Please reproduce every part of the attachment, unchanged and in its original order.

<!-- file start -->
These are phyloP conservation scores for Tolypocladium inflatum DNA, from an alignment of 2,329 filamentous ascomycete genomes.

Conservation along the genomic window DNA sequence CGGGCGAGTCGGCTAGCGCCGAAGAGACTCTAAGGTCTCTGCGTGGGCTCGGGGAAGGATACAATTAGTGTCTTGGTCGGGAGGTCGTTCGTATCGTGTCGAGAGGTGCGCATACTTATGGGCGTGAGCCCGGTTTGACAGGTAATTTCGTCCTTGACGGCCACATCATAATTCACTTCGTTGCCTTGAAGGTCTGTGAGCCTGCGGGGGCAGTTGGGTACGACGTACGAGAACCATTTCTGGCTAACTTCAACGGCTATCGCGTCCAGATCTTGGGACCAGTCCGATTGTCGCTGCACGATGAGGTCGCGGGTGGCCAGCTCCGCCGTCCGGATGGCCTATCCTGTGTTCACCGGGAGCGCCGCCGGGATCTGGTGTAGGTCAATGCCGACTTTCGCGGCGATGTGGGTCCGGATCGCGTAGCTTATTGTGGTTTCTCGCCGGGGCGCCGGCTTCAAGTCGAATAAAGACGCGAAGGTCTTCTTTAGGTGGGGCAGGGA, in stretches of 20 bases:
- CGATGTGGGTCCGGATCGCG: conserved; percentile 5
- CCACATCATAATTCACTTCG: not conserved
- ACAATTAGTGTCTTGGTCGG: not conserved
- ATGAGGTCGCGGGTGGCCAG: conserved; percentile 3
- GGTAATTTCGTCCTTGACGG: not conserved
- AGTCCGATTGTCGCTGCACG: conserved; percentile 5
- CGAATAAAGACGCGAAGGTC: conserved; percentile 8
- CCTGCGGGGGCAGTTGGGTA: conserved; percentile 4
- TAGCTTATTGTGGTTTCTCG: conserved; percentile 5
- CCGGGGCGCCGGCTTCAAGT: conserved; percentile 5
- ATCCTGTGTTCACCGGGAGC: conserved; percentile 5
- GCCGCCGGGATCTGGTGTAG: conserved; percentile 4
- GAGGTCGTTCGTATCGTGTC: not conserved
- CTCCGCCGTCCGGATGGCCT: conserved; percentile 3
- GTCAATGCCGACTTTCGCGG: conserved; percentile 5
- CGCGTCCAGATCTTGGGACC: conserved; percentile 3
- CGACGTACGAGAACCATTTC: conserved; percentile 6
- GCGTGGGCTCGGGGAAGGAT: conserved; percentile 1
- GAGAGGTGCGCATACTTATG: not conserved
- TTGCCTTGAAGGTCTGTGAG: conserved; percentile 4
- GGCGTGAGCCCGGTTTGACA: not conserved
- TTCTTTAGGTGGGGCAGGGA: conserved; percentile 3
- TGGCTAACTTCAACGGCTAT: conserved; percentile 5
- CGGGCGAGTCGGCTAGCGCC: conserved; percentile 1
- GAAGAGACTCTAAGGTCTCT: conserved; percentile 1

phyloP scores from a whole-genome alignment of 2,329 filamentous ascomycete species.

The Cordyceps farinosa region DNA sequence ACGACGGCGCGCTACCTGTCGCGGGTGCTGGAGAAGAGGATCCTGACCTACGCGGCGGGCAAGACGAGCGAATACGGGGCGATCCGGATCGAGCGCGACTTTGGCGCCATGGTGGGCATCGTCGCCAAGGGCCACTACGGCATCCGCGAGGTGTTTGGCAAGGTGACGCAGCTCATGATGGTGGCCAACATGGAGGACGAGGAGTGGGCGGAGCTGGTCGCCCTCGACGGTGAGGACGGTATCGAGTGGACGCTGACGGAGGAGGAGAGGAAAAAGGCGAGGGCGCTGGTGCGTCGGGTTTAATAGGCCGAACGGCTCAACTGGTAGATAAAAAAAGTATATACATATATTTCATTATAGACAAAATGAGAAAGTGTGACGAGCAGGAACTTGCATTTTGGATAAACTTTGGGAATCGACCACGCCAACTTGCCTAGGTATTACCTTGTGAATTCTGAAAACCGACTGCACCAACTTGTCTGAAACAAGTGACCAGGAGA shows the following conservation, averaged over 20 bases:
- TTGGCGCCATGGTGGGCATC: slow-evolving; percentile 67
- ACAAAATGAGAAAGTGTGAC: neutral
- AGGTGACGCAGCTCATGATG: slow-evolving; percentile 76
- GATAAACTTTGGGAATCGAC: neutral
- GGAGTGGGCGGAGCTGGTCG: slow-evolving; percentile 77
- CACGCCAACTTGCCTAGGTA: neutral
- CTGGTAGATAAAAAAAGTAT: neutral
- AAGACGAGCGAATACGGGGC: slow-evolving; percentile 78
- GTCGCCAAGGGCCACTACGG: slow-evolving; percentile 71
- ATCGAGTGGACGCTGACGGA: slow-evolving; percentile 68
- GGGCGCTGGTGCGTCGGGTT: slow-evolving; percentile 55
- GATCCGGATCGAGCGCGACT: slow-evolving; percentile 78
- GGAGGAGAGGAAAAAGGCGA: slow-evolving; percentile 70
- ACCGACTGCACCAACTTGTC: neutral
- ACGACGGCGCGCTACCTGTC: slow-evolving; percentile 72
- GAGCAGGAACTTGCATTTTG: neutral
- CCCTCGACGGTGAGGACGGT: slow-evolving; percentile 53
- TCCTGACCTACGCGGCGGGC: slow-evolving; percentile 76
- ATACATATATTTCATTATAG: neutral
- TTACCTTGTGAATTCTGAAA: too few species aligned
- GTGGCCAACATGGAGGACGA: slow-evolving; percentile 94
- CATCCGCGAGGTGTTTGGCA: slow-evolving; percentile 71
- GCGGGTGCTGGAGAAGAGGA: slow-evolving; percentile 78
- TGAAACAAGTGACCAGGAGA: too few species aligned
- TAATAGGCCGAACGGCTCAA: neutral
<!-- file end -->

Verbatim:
These are phyloP conservation scores for Tolypocladium inflatum DNA, from an alignment of 2,329 filamentous ascomycete genomes.

Conservation along the genomic window DNA sequence CGGGCGAGTCGGCTAGCGCCGAAGAGACTCTAAGGTCTCTGCGTGGGCTCGGGGAAGGATACAATTAGTGTCTTGGTCGGGAGGTCGTTCGTATCGTGTCGAGAGGTGCGCATACTTATGGGCGTGAGCCCGGTTTGACAGGTAATTTCGTCCTTGACGGCCACATCATAATTCACTTCGTTGCCTTGAAGGTCTGTGAGCCTGCGGGGGCAGTTGGGTACGACGTACGAGAACCATTTCTGGCTAACTTCAACGGCTATCGCGTCCAGATCTTGGGACCAGTCCGATTGTCGCTGCACGATGAGGTCGCGGGTGGCCAGCTCCGCCGTCCGGATGGCCTATCCTGTGTTCACCGGGAGCGCCGCCGGGATCTGGTGTAGGTCAATGCCGACTTTCGCGGCGATGTGGGTCCGGATCGCGTAGCTTATTGTGGTTTCTCGCCGGGGCGCCGGCTTCAAGTCGAATAAAGACGCGAAGGTCTTCTTTAGGTGGGGCAGGGA, in stretches of 20 bases:
- CGATGTGGGTCCGGATCGCG: conserved; percentile 5
- CCACATCATAATTCACTTCG: not conserved
- ACAATTAGTGTCTTGGTCGG: not conserved
- ATGAGGTCGCGGGTGGCCAG: conserved; percentile 3
- GGTAATTTCGTCCTTGACGG: not conserved
- AGTCCGATTGTCGCTGCACG: conserved; percentile 5
- CGAATAAAGACGCGAAGGTC: conserved; percentile 8
- CCTGCGGGGGCAGTTGGGTA: conserved; percentile 4
- TAGCTTATTGTGGTTTCTCG: conserved; percentile 5
- CCGGGGCGCCGGCTTCAAGT: conserved; percentile 5
- ATCCTGTGTTCACCGGGAGC: conserved; percentile 5
- GCCGCCGGGATCTGGTGTAG: conserved; percentile 4
- GAGGTCGTTCGTATCGTGTC: not conserved
- CTCCGCCGTCCGGATGGCCT: conserved; percentile 3
- GTCAATGCCGACTTTCGCGG: conserved; percentile 5
- CGCGTCCAGATCTTGGGACC: conserved; percentile 3
- CGACGTACGAGAACCATTTC: conserved; percentile 6
- GCGTGGGCTCGGGGAAGGAT: conserved; percentile 1
- GAGAGGTGCGCATACTTATG: not conserved
- TTGCCTTGAAGGTCTGTGAG: conserved; percentile 4
- GGCGTGAGCCCGGTTTGACA: not conserved
- TTCTTTAGGTGGGGCAGGGA: conserved; percentile 3
- TGGCTAACTTCAACGGCTAT: conserved; percentile 5
- CGGGCGAGTCGGCTAGCGCC: conserved; percentile 1
- GAAGAGACTCTAAGGTCTCT: conserved; percentile 1

phyloP scores from a whole-genome alignment of 2,329 filamentous ascomycete species.

The Cordyceps farinosa region DNA sequence ACGACGGCGCGCTACCTGTCGCGGGTGCTGGAGAAGAGGATCCTGACCTACGCGGCGGGCAAGACGAGCGAATACGGGGCGATCCGGATCGAGCGCGACTTTGGCGCCATGGTGGGCATCGTCGCCAAGGGCCACTACGGCATCCGCGAGGTGTTTGGCAAGGTGACGCAGCTCATGATGGTGGCCAACATGGAGGACGAGGAGTGGGCGGAGCTGGTCGCCCTCGACGGTGAGGACGGTATCGAGTGGACGCTGACGGAGGAGGAGAGGAAAAAGGCGAGGGCGCTGGTGCGTCGGGTTTAATAGGCCGAACGGCTCAACTGGTAGATAAAAAAAGTATATACATATATTTCATTATAGACAAAATGAGAAAGTGTGACGAGCAGGAACTTGCATTTTGGATAAACTTTGGGAATCGACCACGCCAACTTGCCTAGGTATTACCTTGTGAATTCTGAAAACCGACTGCACCAACTTGTCTGAAACAAGTGACCAGGAGA shows the following conservation, averaged over 20 bases:
- TTGGCGCCATGGTGGGCATC: slow-evolving; percentile 67
- ACAAAATGAGAAAGTGTGAC: neutral
- AGGTGACGCAGCTCATGATG: slow-evolving; percentile 76
- GATAAACTTTGGGAATCGAC: neutral
- GGAGTGGGCGGAGCTGGTCG: slow-evolving; percentile 77
- CACGCCAACTTGCCTAGGTA: neutral
- CTGGTAGATAAAAAAAGTAT: neutral
- AAGACGAGCGAATACGGGGC: slow-evolving; percentile 78
- GTCGCCAAGGGCCACTACGG: slow-evolving; percentile 71
- ATCGAGTGGACGCTGACGGA: slow-evolving; percentile 68
- GGGCGCTGGTGCGTCGGGTT: slow-evolving; percentile 55
- GATCCGGATCGAGCGCGACT: slow-evolving; percentile 78
- GGAGGAGAGGAAAAAGGCGA: slow-evolving; percentile 70
- ACCGACTGCACCAACTTGTC: neutral
- ACGACGGCGCGCTACCTGTC: slow-evolving; percentile 72
- GAGCAGGAACTTGCATTTTG: neutral
- CCCTCGACGGTGAGGACGGT: slow-evolving; percentile 53
- TCCTGACCTACGCGGCGGGC: slow-evolving; percentile 76
- ATACATATATTTCATTATAG: neutral
- TTACCTTGTGAATTCTGAAA: too few species aligned
- GTGGCCAACATGGAGGACGA: slow-evolving; percentile 94
- CATCCGCGAGGTGTTTGGCA: slow-evolving; percentile 71
- GCGGGTGCTGGAGAAGAGGA: slow-evolving; percentile 78
- TGAAACAAGTGACCAGGAGA: too few species aligned
- TAATAGGCCGAACGGCTCAA: neutral